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As Project Managers, we often get consulted on all aspects regarding our favorite area of expertise. This is true in my passion of Business Intelligence or Analytics.
I was flattered when I was recently asked how I would build up an Analytics capability within a medium-sized business that was just about to kick off operations. This particular organization had nothing in place. Whoever oversaw putting this organization together was truly starting from scratch. I have often wondered how I would handle the scenario of creating an analytics organization from nothing. Naturally, I loved every minute of the conversation that was to follow.
I jumped eagerly into this conversation. I started asking questions like:
- Who will be consuming the information?
- How will it be used to move the organization’s strategy forward?
- What are individuals (or even outside organizations) requiring in the reporting?
As I got deeper into the conversation, it became clear that the organization was starting off with an evaluation of technology before answering these very People types of questions. I suggested that more of a focus needs to be placed on acquiring the answers to these questions before deciding what technology to acquire. People will always trump Technology, especially when planning for an Analytics capability. When I talk about People in this article, I am referring specifically to both Customers and Talent.
Customers for the analytics organization dictate how the technology is going to be used. For example:
- Top leadership define KPI’s that show a true reflection of the success of the organization.
- Outside organizations impose regulatory or contractual reporting requirements on the organization.
Customers ultimately drive what the output will be of your analytics engine. It is important to garner a high-level understanding of your customers wants and needs before starting an analytics organization. It is a simple concept, maybe an obvious one. But this can get overlooked, particularly when an organization is looking to achieve the quick result of having a software package installed vs the long-term result of knowing what is needed.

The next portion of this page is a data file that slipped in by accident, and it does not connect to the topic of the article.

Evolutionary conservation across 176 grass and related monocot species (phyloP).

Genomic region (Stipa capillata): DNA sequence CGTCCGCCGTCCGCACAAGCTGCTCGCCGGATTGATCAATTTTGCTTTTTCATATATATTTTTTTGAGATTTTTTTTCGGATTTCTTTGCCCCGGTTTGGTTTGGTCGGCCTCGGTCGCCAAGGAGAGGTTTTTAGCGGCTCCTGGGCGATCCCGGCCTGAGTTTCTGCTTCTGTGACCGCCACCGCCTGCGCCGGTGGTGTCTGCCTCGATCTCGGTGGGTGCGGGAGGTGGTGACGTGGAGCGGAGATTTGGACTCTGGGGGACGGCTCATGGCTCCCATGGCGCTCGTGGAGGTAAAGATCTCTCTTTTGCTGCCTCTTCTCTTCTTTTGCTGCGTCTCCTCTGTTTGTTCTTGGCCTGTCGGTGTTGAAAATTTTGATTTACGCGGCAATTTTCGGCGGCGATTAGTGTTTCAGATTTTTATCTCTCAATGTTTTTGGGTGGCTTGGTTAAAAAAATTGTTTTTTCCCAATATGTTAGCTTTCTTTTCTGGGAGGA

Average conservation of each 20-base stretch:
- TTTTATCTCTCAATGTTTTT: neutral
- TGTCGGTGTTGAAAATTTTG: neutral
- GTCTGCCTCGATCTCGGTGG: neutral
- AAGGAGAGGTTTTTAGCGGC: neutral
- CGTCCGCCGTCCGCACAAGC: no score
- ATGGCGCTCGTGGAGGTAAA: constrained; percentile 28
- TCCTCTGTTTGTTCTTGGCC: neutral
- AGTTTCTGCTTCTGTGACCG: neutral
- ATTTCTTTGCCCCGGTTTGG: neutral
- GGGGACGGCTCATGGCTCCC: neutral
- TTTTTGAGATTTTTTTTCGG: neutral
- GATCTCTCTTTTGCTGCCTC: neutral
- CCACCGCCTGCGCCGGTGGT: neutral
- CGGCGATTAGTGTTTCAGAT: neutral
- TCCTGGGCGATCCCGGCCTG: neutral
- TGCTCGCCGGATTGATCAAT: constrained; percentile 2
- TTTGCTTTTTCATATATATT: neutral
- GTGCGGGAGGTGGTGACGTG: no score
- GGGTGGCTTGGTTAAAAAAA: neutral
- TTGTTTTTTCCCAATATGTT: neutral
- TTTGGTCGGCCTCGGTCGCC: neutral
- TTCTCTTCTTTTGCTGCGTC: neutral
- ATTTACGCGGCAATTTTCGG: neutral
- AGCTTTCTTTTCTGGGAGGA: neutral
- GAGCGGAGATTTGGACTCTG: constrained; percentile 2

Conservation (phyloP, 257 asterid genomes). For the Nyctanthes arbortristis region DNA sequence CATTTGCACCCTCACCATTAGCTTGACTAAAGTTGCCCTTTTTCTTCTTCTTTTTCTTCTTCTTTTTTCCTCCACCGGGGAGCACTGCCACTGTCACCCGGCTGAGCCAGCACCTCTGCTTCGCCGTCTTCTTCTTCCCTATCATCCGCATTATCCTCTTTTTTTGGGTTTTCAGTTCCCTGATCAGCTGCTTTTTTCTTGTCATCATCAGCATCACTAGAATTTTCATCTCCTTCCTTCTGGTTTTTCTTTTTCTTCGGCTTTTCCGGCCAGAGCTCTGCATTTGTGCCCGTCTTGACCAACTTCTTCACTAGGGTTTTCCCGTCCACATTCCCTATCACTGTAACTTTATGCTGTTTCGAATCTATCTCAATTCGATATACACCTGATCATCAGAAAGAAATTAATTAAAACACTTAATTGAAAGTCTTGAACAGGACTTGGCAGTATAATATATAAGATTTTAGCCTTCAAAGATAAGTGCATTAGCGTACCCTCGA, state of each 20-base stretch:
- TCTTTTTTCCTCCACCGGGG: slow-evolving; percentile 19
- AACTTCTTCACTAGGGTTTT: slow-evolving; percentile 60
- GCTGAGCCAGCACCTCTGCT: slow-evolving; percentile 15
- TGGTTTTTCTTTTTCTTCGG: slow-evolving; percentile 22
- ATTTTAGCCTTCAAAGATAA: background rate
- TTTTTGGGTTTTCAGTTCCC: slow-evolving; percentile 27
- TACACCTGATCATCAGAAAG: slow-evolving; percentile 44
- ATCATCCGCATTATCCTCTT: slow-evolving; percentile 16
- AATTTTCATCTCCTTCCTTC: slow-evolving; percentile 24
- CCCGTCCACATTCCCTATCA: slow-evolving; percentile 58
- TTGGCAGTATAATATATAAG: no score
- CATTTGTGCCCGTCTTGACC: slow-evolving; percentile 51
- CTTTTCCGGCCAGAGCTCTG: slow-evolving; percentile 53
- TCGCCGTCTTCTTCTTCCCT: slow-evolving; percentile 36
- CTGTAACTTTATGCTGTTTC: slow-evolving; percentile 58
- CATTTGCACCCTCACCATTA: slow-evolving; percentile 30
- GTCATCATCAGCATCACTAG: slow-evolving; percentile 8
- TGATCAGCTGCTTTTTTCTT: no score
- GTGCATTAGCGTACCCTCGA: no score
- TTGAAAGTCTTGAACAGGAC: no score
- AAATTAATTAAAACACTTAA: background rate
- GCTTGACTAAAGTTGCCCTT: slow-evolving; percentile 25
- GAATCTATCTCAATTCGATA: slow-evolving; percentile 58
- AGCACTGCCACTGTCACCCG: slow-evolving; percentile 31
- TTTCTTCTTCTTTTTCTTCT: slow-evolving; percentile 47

Talent acquisition should next be considered now that you understand your customer’s wants and needs. You should not assume that the talent you will need will be cheap. For instance, do your customer’s demand the results of complex statistical models? If so, you will likely need to hire a data scientist and the market currently pays data scientists a median salary of $123,461 (salary.com).
But what if you don’t have a clear understanding of what types of skillsets should be needed on your Analytics team? I would have the following roles / skillsets scoped into your three-year roadmap. Think of each percentage shown below as a weighting or importance for each role. If you have all of these things covered in your talent pool, then you are 100% covered.
- Business Engagement (35%): Those with this skillset manage the expectations for the output of the analytics organization. They communicate what is needed within the organization and they communicate the constraints and future deliverables outside of the organization.
- Technical Architecture (45%): The individuals know how to mine the data, transform it according to customer requirements, and stage it for consumption. These are the people that turn analytics requirements into capabilities that can be harvested.
- Data Management (20%): These are both the librarians and the referees of the data world. They are primarily there to explain what the data is, where it comes from, and how it can be used. They are also there to determine if a use case or requirement is valid based on the organization’s regulatory or contractual requirements. I find this to be the most overlooked skillset in any Analytics organization.
What about your application portfolio?
Now that you have considered the People (Customer and Talent) associated with your Analytics organization, you can move on to consider your applications side. There are a couple of high-level things to consider when considering any procurement decision.
First, not all tools are created equal. Some have a one size fits all approach and others have a very niche capability. Consider the requirements provided by your customers and then do your research via Gartner, vendor demos, and interviews with other organizations who have used the same tool.
Next, make sure that your purchasing decision lends itself to an “Easy” user experience for your customers. This means your organization’s analytics solution needs to quickly provide your customers with exactly what they want most of the time. It would be detrimental to your organization if the constraints your applications portfolio operate under repeatedly force you to tell your customers that things cannot get done quickly.
So, there you have it. It is conceptually simple to start to define your analytics strategy. Start first with your customer’s requirements, evaluate the talent you have available, and then build your applications portfolio. Follow these steps and you will be well on your way to building a robust Analytics Organization.
Tell me your thoughts in the comments and let’s open a dialog. I would be excited to hear other opinions on this topic.
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